Taking Some of the Heat: the Obligations of Defenders

As a bisexual woman, I make an explicit effort to avoid dating straight, cisgender men. It started as kind of a lark, when I “gave up” straight people for Lent in 2016. I’d just ended a torturous on-again-off-again-what-is-wrong-with-this-man thing and decided “nope, no more straight dudes for a while.” About a month into that, I met and formed a relationship with a cool non-binary, pansexual person who presented as male. Dating someone who understood and experienced queerness altered my view of relationships, even though that particular relationship didn’t work out (we’re still friends though, which is another point altogether about people being able to remain friends post-break up!).

Since then, I’ve dated people from a lot of different genders, some aligning with their assigned gender at birth, some not. Mostly I’ve been dating women, which has been a nice change from worrying that a straight, cis dude is going to turn out to be anti-feminist/creepy entitled dude. It’s easy for me to be understood when someone I’m dating knows a lot of the same things about gender and oppression that I do—we connect easier, and understand what being queer means in this world.

And, increasingly, I’ve become fairly boggled by straight people dating. As I watch from the outside, I see a lot of questions and challenges and false ideas floating around about rigid gender binaries and what attraction is and means. Most recently, straight dudes on Twitter decided to proclaim that dating a transgender woman would, in fact, make them queer.

I’ve actually seen this a lot—the idea that as a cisgender, heterosexual person, dating someone who is trans is a ticket into the queer world, that dating someone with a “non-traditional” gender somehow make you, a straight, cisgender person, queer.

This, however, is pretty wrong-headed, as it fails to actually validate the transgender person’s gender identity while supposedly caring about them. If being willing to date a transgender person makes you queer, then what you’re saying is that attraction to transgender people is something outside of attraction to the opposite gender, outside of the bounds of heterosexuality. It means that this transgender man or woman is not in fact a man or woman, but is in fact some other, third gender that you have to have special capabilities to be attracted to (and therefore must be a little bit bisexual or gay).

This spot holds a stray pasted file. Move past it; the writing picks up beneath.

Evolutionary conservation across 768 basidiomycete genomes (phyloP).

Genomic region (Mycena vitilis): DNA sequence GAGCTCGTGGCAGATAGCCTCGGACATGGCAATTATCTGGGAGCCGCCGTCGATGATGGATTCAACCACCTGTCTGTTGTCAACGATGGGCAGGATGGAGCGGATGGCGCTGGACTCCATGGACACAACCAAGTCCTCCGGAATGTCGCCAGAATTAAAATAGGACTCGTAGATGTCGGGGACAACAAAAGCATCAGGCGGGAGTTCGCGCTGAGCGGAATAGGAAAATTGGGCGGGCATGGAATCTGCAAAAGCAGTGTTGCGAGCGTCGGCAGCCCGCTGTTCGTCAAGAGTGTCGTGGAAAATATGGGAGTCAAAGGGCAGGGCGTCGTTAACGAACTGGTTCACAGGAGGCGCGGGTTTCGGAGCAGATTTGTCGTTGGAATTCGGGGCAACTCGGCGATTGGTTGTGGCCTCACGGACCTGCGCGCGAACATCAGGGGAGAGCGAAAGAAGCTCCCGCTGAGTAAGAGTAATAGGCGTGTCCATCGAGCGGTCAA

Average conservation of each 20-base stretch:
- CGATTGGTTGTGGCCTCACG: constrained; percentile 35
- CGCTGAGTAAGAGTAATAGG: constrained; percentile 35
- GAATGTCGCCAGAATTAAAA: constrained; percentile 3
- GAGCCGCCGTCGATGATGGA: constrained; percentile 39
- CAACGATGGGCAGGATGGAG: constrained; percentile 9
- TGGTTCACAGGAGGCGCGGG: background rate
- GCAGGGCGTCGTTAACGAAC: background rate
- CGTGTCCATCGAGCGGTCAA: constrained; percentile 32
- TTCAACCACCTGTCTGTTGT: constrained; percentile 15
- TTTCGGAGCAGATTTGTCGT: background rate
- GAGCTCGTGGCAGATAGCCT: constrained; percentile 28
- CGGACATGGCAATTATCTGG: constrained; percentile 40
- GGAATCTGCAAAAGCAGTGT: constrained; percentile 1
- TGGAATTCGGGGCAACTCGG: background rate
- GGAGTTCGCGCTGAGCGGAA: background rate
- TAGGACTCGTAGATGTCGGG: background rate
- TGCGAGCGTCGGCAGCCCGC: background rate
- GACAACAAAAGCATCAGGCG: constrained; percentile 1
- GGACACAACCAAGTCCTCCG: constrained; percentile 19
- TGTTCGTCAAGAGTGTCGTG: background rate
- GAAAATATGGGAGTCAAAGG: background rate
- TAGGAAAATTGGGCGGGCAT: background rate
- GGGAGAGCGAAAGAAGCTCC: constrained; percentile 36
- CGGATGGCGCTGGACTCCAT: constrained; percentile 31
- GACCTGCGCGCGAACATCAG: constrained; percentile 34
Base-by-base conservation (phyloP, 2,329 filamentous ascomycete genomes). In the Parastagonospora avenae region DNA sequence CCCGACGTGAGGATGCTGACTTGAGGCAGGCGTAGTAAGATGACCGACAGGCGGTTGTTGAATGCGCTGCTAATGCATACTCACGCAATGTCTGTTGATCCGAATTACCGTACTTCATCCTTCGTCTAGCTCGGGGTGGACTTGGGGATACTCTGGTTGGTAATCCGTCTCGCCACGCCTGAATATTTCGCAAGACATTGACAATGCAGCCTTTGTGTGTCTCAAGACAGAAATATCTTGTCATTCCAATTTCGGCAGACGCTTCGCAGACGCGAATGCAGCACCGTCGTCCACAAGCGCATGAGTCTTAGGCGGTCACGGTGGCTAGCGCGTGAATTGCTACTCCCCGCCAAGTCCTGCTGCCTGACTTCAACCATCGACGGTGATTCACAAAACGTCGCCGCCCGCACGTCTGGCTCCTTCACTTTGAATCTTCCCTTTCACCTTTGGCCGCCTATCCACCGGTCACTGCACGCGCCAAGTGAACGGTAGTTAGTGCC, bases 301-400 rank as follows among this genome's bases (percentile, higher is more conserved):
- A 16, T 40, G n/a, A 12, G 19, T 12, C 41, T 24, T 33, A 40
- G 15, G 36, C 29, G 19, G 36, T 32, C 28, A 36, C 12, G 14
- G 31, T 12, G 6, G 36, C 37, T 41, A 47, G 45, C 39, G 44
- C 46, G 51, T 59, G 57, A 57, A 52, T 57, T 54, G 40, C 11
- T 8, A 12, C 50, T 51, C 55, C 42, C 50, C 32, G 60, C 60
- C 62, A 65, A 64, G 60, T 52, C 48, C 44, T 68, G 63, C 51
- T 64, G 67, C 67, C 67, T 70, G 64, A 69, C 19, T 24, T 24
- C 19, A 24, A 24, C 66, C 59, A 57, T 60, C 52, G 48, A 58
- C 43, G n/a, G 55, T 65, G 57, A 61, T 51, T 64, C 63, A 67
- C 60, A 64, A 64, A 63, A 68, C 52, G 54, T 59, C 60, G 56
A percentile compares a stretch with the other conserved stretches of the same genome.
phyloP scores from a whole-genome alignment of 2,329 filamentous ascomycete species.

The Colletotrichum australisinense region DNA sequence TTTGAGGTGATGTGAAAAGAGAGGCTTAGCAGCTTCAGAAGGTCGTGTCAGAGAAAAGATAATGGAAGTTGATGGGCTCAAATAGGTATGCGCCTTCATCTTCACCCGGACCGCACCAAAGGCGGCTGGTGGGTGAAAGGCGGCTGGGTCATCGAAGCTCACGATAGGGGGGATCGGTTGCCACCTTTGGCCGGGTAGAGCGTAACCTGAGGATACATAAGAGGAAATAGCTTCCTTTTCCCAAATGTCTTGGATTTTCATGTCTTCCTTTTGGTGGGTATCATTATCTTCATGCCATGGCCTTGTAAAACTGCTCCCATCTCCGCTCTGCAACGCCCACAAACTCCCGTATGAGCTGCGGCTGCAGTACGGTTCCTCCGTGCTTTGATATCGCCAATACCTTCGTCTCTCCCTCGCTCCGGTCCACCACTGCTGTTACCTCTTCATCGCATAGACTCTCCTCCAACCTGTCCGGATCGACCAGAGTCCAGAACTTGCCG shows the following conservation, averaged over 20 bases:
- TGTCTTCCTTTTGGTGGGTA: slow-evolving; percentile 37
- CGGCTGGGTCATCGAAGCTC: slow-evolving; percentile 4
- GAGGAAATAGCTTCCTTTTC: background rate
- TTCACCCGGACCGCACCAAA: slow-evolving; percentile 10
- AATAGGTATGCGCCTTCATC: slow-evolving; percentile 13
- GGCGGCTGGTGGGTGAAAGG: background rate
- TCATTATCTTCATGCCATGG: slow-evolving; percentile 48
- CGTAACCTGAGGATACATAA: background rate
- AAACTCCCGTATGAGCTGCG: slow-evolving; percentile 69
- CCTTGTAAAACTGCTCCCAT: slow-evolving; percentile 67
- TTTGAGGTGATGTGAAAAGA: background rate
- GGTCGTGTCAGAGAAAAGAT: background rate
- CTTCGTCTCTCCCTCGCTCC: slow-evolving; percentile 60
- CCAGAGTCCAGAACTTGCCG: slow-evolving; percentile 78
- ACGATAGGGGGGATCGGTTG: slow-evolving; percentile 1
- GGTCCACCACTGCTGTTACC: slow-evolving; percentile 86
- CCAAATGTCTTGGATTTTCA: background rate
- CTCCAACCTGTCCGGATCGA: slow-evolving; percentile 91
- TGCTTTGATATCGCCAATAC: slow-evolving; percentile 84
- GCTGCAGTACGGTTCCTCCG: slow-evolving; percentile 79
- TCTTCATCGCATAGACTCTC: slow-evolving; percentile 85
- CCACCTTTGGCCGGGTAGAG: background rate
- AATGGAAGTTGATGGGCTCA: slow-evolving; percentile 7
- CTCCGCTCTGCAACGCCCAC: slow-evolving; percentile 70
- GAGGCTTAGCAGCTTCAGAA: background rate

What this really boils down to is that cisgender, heterosexual men believe it challenges their masculinity in some way to date a transgender woman. Their sense of themselves is built upon “having the penis,” and their masculinity is built from violent enforcement of that masculine standard. Just as men who learn their best friend is gay and immediately freak out, men who are repulsed by the idea of dating a transgender woman are engaging in a toxic, violent form of masculinity that demands heterosexuality. This demand for heterosexuality to prove masculine cred bleeds into all aspects of gender discussion, particularly discussion of violence against the transgender community.

Toxic masculinity, in short, creates panic over heterosexuality, and a man, angry at himself for being attracted to something he deems outside the norm of heterosexuality, will often lash out violently and caustically. Therefore, a man who wants to do good in the world would do well to examine his own conceptions of his masculinity and why he would feel challenged or angered by finding out his date is transgender.

Which leads me to what really prompted this blog post: I said basically the above on Twitter on Monday night after driving home from South Dakota. And I ended up spending my July 4th blocking hundreds of cisgender heterosexual men on twitter who decided to respond to my assertions in … deeply disturbing and violent ways. Over the course of the last 48 hours, I have been instructed to get electro-shock conversion therapy, to be correctively raped so I can “pick a side,” and called all sorts of names (my favorite of which was “vacuous wench”). One troll—based in the UK—took advantage of the time difference to go all the way back to June 11th in my tweet stream, responding to nearly everything in harsh, violent ways, before I blocked and reported him.

When toxic masculinity is challenged in any way, it lashes out violently, as my twitter mentions demonstrate. Interestingly, I also got a handful of cisgender lesbians screaming at me as well, claiming that transgender women are not women. These ladies, known as Trans Exclusionary Radical Feminists, or TERFs, were engaged in the very same rhetoric as sexist men upholding their position of power and oppression of women. Their desire to hate and attack transgender women upholds the very patriarchal forces they claim to despise, leading them to attack a fellow queer woman simply for suggesting that cisgender, straight people need to think more deeply about gender and sexual attraction.

What I’ve experienced is a tiny portion of what my transgender friends experience on a near daily basis. It is a real world example of how much work straight, cisgender people have to do in order to make the world a better place. This type of thing is not on trans people to stop. It is up to you, those who call yourselves allies, to stand up and say it’s not okay. I’m willing to take some of the heat if it means it’s directed away from a trans person. Are you willing to be an ally in the same way? Or are you just going to be quiet when your friend repeats misconceptions and harmful ideas?

Dianna Anderson